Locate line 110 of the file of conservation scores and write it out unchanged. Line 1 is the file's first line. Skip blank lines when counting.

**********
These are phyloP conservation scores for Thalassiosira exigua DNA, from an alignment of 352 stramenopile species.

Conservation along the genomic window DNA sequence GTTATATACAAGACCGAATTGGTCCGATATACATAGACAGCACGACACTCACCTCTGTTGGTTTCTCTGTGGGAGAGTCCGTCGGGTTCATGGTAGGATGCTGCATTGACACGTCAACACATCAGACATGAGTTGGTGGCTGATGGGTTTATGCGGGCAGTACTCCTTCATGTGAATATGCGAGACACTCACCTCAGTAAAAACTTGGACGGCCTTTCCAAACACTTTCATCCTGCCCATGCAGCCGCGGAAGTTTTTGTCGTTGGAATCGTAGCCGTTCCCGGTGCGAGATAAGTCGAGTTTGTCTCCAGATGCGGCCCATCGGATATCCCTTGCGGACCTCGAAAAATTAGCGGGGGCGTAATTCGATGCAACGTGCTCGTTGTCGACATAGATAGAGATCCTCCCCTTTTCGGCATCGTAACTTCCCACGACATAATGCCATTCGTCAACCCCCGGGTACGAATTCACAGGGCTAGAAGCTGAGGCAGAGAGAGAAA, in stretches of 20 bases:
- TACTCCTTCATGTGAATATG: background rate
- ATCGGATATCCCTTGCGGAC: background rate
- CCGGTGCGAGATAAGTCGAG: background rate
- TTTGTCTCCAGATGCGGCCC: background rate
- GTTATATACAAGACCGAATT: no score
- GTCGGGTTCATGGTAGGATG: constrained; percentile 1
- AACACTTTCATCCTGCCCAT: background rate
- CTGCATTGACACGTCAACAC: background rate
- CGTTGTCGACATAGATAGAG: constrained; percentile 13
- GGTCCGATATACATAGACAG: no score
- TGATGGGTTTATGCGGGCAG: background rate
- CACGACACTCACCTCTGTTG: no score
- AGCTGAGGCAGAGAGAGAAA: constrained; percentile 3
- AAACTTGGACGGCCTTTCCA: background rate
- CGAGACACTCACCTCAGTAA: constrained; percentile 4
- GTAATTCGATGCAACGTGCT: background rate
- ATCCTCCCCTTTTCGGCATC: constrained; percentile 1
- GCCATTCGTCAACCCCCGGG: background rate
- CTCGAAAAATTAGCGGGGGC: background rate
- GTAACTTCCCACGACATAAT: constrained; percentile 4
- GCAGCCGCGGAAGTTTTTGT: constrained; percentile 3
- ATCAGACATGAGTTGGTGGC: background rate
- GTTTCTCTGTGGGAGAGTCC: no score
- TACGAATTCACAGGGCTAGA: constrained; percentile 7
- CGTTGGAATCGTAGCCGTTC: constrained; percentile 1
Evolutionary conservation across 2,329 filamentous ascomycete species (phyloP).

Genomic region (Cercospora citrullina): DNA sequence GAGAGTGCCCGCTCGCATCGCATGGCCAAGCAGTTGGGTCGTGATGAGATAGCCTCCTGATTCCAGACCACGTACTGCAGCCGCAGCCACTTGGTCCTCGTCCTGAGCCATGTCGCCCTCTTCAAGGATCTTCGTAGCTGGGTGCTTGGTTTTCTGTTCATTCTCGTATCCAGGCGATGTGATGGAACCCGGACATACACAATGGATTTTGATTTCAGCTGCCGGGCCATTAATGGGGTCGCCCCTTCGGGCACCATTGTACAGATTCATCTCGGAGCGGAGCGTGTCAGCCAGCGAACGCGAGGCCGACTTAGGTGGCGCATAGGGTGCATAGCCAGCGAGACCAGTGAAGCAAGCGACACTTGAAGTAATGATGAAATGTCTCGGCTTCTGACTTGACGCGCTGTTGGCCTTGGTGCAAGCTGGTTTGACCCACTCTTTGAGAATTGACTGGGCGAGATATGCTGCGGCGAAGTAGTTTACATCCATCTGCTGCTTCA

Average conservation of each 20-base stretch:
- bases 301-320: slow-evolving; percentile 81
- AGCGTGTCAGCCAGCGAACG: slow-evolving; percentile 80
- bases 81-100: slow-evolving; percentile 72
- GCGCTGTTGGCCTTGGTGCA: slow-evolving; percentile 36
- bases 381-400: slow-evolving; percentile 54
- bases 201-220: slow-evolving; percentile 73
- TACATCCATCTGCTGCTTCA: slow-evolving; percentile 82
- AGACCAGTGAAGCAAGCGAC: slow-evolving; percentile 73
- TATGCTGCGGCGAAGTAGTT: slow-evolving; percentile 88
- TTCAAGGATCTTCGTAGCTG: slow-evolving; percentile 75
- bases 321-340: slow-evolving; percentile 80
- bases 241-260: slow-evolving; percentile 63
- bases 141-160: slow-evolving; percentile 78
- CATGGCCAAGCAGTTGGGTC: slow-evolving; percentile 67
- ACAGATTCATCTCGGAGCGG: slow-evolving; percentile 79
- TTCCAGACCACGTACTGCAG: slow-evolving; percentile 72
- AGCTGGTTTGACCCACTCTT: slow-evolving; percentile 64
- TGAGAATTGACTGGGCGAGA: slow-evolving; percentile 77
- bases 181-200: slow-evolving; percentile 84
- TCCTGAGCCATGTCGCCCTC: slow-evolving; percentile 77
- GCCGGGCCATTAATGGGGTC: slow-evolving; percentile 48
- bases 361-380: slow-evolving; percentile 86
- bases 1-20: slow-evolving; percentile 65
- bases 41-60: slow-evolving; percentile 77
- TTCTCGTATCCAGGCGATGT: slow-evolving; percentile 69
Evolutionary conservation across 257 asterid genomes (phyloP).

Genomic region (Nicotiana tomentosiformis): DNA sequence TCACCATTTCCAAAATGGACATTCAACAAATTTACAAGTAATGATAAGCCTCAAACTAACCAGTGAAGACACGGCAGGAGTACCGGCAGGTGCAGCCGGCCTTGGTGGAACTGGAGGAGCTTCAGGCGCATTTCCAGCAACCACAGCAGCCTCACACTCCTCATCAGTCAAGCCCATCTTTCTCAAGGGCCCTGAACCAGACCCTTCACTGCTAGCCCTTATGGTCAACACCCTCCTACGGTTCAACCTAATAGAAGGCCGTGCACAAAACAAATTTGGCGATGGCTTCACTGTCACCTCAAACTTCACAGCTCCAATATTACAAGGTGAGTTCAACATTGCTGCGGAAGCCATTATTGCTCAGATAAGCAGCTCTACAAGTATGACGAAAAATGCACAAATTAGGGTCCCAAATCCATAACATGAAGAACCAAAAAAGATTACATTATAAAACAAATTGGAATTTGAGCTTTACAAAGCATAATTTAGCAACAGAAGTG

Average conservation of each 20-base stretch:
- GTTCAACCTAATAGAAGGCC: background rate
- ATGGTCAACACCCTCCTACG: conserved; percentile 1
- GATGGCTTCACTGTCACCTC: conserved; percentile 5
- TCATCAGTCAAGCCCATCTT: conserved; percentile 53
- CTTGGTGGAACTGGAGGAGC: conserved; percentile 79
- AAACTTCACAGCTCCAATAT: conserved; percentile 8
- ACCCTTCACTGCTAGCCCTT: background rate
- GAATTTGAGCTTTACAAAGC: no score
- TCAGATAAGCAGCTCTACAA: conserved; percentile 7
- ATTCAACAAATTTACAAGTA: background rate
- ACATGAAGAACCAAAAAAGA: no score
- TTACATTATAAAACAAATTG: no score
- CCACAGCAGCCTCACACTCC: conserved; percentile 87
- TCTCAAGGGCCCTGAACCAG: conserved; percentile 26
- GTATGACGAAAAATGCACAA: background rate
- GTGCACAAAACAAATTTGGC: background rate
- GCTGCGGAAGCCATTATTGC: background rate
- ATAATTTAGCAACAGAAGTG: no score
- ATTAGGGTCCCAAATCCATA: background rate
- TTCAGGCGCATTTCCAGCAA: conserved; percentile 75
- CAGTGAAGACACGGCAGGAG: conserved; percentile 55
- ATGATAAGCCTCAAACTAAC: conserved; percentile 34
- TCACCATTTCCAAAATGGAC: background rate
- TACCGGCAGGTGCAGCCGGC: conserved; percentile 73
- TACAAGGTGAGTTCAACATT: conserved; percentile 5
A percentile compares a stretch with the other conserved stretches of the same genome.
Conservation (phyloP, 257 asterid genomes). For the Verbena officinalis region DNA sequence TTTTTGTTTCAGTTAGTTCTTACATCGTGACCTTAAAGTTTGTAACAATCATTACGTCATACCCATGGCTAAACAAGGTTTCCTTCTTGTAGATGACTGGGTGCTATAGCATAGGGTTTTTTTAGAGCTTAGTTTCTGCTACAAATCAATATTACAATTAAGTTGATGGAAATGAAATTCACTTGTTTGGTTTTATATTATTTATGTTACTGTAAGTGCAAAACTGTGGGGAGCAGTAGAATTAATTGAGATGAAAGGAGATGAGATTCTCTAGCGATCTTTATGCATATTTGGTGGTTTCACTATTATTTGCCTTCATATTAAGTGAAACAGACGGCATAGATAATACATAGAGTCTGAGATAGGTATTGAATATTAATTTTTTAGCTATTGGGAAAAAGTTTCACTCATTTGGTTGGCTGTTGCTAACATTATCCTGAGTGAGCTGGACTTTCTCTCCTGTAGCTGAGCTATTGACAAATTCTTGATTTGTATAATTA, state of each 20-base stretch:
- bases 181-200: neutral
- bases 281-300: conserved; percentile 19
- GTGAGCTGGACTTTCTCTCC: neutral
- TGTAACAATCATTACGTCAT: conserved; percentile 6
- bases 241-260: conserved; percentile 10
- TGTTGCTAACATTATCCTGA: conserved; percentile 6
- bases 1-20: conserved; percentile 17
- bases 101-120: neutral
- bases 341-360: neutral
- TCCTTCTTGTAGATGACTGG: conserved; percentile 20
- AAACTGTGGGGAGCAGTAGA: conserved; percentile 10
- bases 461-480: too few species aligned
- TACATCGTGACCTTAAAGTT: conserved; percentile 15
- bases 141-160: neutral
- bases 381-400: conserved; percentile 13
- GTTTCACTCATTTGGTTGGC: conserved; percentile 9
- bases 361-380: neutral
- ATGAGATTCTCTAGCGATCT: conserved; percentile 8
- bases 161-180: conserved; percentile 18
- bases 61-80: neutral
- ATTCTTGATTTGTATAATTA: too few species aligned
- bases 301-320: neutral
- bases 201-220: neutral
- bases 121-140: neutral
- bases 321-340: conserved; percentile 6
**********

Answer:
- bases 321-340: conserved; percentile 6